It will depend on how much AI can automate and intelligently analyse and understand health and safety, environmental management and quality management. If much of the drudgery of the traditional quality professional role disappears then arguably the common SHEQ duties can open up a wider technical capacity for individuals to learn not only SHEQ but information security, business continuity and other risk management associated capabilities. Time will tell but quality professionals need to understand that no role in the future can avoid the impact of AI and it is better to shape that future than be swept aside by it.
What have we learnt over the past few thousands of years about quality management in construction? The Great Pyramid of Giza’s architect, Hemiunu, the Acropolis’ Phidias, the Hagia Sophia’s engineer/architects Anthemius and Isidore, the Anji Bridge stonemason Li Chun to name but a few brilliant individuals that we know of, didn’t just design their creations and issue instructions they were fully fledged hands on construction managers who knew the materials, building techniques, the importance of accurate information and effective communication and the people skills needed to achieve the quality results they required. They would have walked the construction sites and known the men and women working there. They would have listened and learnt from the generational expertise gathered from the workers and slaves to further enhance their own construction understanding and enlisted them to help solve the day to day problems. They would instinctively have known what the client wanted from listening and knowing their patron’s desires (and possibly an additional incentive of facing the client’s wrath if they got it wrong).
Quality control was an inherent and noble skill base essential to building. The knowledge acquired over many, many generations and passed on to young apprentices and trainees established tried and trusted methods of working to assess the quality of raw and manufactured materials and components. QC was even more important given the circumstances of the past. Identifying materials from local sources would save time and money and locating areas for quarrying, tree felling, smelting and building kilns and lime burners required labourers who had knowledge of identifying the best seams of sandstone or the right size oak to minimise wasting time on imperfect specimens. Stone masons in India, were adept at using a metal hammer for testing the sound of a stone for suitability in construction.
There has been a repeated synergy through all cultures of careful thought in creating a built environment in harmony with the built environment. The Hindu temple building was based upon the rules of the Vastu Shastras embracing the prana or universal life-force energy, captured in over 30 books written between 3000 BCE and 600 CE in Sanskrit. The I Ching book from Chinese Confucian culture has influenced feng shui, which seeks to bring humans and nature close together and creating a positive effect in living spaces. In the Japanese writing system if you take the pictogram (Kanji) for "house" and the pictogram for "garden," it gives you "home."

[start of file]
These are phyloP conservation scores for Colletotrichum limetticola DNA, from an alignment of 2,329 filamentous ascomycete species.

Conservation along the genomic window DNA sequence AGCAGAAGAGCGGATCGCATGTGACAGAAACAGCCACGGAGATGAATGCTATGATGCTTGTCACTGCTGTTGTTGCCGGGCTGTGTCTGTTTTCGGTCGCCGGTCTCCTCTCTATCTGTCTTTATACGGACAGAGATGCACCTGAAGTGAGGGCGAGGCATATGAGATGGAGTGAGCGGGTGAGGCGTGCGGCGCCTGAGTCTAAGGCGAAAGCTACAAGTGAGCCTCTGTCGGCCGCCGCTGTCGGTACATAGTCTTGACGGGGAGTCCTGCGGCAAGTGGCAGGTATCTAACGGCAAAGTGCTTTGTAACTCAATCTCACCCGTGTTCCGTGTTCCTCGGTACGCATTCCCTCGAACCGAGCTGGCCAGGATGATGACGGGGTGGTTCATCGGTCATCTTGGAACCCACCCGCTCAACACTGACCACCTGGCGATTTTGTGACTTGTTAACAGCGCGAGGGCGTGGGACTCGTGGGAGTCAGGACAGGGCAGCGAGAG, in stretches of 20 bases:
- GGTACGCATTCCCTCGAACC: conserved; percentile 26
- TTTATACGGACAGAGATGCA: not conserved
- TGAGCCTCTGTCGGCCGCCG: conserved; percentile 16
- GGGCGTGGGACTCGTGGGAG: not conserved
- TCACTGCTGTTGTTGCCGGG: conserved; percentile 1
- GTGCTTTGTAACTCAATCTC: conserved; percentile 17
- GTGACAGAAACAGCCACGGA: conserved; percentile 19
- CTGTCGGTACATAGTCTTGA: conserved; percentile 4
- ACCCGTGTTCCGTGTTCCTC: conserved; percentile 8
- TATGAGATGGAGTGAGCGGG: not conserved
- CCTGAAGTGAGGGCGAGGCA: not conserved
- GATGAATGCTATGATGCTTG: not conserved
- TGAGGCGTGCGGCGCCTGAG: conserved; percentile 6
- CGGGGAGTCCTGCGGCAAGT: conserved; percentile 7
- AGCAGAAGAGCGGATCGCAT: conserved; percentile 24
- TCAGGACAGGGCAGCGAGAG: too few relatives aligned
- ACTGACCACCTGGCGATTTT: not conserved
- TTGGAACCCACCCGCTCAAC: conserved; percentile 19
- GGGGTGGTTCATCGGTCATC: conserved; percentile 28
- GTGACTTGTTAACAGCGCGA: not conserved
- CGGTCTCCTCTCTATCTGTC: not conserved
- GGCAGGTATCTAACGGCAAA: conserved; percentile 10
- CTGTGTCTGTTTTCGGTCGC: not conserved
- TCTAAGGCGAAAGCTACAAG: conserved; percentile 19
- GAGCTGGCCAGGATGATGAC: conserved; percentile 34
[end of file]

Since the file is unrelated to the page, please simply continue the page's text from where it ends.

The ancient supervising material managers had to know how logistics for transporting and best methods for handling and storage of the materials. The issue is not that the ancient cultures had perfect management skills in construction materials since they no doubt also wasted materials and ordered inadequate types but rather we should notice that they developed an acute sense of the need for understanding the strength, texture, colour and durability of the material. We now need a better trained workforce and a higher level of practical quality management knowledge within project decision makers of construction businesses.
These material management skills fall into the discipline of what we call quality management and yet studies indicate that defective materials cost the industry between 5 and 10% of the production cost [i]. With construction contractor profit margins at an average 1.5% [ii], it does not take a genius to question why so little attention is paid to material management quality and the wider scourge of waste in time and processes. We need as a profession to re-develop our appreciation for material management and re-discover a passion for hunting out waste in all its forms.
To embed this quality knowledge, a business knowledge management (KM) strategy should embrace the requirements of quality professionals. As described in the seminal book, The Knowledge-Creating Company by Nonaka & Takeuchi [iii], knowledge is the basic unit for analysis, setting out the difference between explicit knowledge and tacit knowledge in organisations. The explicit knowledge is codified in written format such as manuals, specifications, reports designs and procedures. Tacit knowledge is what happens at the water cooler, when colleagues compare notes verbally, swap ideas and make suggestions. This exchange is not necessarily written down and yet it is crucial to any organisation in how it will succeed.
Tacit knowledge can be facilitated through Communities of Practice (CoP’s) and Experience (CoE’s) and should be set up to connect quality professionals with others in the same organisation and externally to facilitate an easier exchange of knowledge and wisdom.